GAME REVIEWS

Monday, May 16, 2011

Volfied

~ VOLFIED ~
Taito
HuCard
1989

Well, the first part of this review is going to be difficult for me. I feel like I should explain how this strange little game works, but that's no simple task, so bear with me. You control a tiny spacecraft that leaves red lines in its wake as it flies about the playfield. Create a box with said lines to mark off territory as your own; the enclosed area takes on a new appearance as you continue with your veritable conquest-by-doodling. Claim 75% of the round's land and you'll get to move on to a new rectangular realm. Three kinds of enemies take issue with your "three-fourths of this country are mine" declarations: yard bosses who possess missile-attack capabilities, smaller creatures who can be obliterated if you obtain and make good use of a laser cannon, and odd electrically charged orbs that blaze mindlessly along until they ram into your ship. While the electrocution corps settle for nothing but head-on assaults, their prancing cohorts merely need to come in contact with a box-in-progress to deplete your life stock by one.



I'm sure that made very little sense. But the second part of this review is going to be even more difficult for me, as this is where I try to explain why all of that nonsense actually constitutes a pretty enjoyable experience. Most of the fun to be had in Volfied comes from taking chances, from extending a line as far as you can, from attempting to create as large a box as possible when you know a collision can take place at any moment. Stumbling upon time-stop or speed-up icons adds to the fun, as you suddenly gain a significant advantage over the adversaries who'd been making such meddling nuisances of themselves. And extra incentive to push yourself comes in the form of bonus points for going beyond the 75% requirement.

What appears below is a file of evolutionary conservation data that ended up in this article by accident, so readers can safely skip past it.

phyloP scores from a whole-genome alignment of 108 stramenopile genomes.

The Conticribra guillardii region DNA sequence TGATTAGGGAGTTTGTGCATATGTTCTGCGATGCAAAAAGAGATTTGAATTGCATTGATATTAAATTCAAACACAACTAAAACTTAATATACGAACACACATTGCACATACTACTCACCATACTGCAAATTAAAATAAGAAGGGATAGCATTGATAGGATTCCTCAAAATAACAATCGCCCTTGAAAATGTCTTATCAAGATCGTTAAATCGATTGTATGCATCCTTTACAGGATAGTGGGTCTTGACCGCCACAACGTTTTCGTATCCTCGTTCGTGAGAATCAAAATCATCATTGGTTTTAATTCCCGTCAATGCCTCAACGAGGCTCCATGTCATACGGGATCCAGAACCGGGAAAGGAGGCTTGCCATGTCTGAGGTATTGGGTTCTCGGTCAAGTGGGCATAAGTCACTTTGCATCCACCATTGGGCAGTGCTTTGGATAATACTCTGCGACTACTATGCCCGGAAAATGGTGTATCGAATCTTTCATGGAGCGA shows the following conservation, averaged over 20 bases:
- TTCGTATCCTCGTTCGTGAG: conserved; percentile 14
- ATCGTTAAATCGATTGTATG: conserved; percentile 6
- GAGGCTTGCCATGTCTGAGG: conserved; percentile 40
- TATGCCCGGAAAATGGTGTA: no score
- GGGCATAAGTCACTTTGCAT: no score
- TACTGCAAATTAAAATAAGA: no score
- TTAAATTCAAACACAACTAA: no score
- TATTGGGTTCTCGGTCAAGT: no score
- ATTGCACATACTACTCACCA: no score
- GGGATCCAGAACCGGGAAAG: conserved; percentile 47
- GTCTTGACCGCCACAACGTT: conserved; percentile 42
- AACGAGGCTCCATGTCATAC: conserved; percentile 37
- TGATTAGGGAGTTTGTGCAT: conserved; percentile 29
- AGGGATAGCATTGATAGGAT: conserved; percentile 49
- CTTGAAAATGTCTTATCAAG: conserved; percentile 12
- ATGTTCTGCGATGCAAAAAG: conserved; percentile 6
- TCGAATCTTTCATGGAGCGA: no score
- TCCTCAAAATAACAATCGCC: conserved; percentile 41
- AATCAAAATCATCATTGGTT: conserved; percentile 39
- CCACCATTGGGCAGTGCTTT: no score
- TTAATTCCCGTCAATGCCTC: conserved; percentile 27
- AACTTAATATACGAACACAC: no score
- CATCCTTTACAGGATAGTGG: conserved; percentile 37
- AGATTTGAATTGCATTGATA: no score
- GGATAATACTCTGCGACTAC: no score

Now it's time for the last part of the review, which will be enjoyable for me, as here's where I get to bash the poor little game for a bit. It consists of forty levels but features far too few enemy types to remain interesting for such a long stretch. Later board layouts seem all too familiar (with the less-enjoyable, icon-devoid ones making for annoying speed bumps), and the gameplay itself feels overly repetitive before even half the quest has been completed. And with droning sound effects proving poor substitutes for quality musical tracks, late-round Volfied only agitates when it isn't wallowing in dullness. Still, the game is enjoyable and intriguing off the bat and comes cheaply enough for its few-rounds-of-fun degree of success to be deemed acceptable.

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